For me, having a stable environment where I could focus on editing rather tha the PC was more important.
     
  8. Winni macrumors 68030

    Winni

    Joined:
    Oct 15, 2008
    Location:
    Germany.
    #8
    Well, that probably explains then why Vista 64 (with 8 GB RAM in Boot Camp) runs circles around Leopard on my Quad Core Mac Pro and why EVERYTHING runs faster on Windows than on OS X. Or in other words: Your statement has no foundation in real life and you've just been parroting a rather weird interpretation of Apple's marketing FUD.

    If you want performance, choose Windows over OS X. And if you need even more performance, use Linux or FreeBSD. This can easily be demonstrated on the very same Apple hardware, just install and boot into the different operating systems and see it with your own eyes on your own computer.

    To answer the Original Poster:
    Some CS4 applications already run as 64 bit versions on 64-Bit Vista. The versions for OS X are still in the 32 bit world. How much of an advantage that is is up to yourself to determine. Usually the performance is better on Windows (and that is also true for the 32 bit flavors), but for many people OS X feels more user friendly and they feel more productive on the Mac. But that is a VERY subjective thing that you have to find out for yourself.

    Final Cut Pro might be -- an -- industry standard, but it certainly is not the only one. You've just studied this stuff and obviously your university/college had a different opinion on that matter, otherwise they would have introduced you to the Apple ecosystem and not to the world of Adobe - on PCs.

    If you master one product and are productive with it, it's usually a waste of time to learn a competing product just because somebody wants to make you believe that "it is so much better". If you can make a good living with what you already master, it makes more sense if you improve your skills with your current tool set instead of throwing it all away just to learn something new. I doubt that the suite of Apple products can do anything you couldn't do with the Adobe tools. But this is your business, you have studied it and you should be able to answer that question yourself.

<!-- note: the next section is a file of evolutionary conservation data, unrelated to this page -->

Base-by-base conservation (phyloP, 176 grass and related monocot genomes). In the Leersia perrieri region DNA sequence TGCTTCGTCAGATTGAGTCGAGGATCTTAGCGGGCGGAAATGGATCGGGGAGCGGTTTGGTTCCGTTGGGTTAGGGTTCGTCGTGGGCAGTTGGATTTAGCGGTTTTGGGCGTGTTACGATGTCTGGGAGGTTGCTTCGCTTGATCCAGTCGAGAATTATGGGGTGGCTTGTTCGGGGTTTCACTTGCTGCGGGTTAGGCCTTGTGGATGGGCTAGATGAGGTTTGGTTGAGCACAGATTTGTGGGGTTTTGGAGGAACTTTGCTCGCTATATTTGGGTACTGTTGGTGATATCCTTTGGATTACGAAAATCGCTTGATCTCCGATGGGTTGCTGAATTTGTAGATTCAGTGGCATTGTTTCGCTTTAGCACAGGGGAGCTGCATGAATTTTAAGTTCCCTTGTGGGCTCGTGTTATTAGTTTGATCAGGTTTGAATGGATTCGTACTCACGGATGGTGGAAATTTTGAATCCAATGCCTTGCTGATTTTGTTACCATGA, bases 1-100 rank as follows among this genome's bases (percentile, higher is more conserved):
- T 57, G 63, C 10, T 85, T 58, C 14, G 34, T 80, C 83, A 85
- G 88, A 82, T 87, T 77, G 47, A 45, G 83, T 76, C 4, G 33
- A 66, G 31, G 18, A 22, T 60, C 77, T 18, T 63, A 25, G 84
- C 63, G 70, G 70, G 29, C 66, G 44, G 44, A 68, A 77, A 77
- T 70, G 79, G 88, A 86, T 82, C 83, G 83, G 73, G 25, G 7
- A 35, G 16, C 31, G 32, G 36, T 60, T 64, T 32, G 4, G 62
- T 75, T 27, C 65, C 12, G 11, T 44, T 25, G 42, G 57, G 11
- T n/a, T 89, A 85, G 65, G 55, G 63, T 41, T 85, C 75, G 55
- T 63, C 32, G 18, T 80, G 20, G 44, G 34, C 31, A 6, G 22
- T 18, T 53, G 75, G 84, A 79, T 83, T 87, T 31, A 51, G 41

9. Winni macrumors 68030

    Winni

    Joined:
    Oct 15, 2008
    Location:
    Germany.
    #9
    Which is hardly surprising, because Boot Camp is nothing more than a drivers collection for Windows and Macs are nothing more than designer PCs that use exactly the same hardware as any 'above average' PC notebook or PC workstation computer. (Apple does not sell computers with regular desktop hardware, so everything that is not a Mac Pro or XServe uses notebook technology.)
     
  10. bobbleheadbob macrumors 6502a

    bobbleheadbob

    Joined:
    Feb 6, 2007
    Location:
    Massachusetts
    #10
    Get a Mac and FCP.

    You can play PC games in Bootcamp with no loss of processor speed, but not in a Windows virtualization program like Parallels or Fusion.
     
  11. LouisBlack macrumors 6502

    Joined:
    Jun 21, 2007
    Location:
    Balham, London
    #11
    I'm not quite sure what the point of this post is?

    I was just trying to quickly and concisely say that Bootcamp is no different than a regular PC with the same specs... which it is.

    And in response to your comment about sticking with what you know - If the OP wants to get anywhere in the industry, s/he will have to learn either Avid or FCP... there is no two ways about it. In fact, I use FCP and work in a post house that use almost exclusively use Avid and that is annoying enough. I wouldn't want to try to get into the industry with only experience with Premiere.
     
  12. EmperorDarius macrumors 6502a

    Joined:
    Jan 2, 2009
    #12
    http://www.youtube.com/watch?v=OsgQcQbUG2M
     
  13. LouisBlack macrumors 6502

    Joined:
    Jun 21, 2007
    Location:
    Balham, London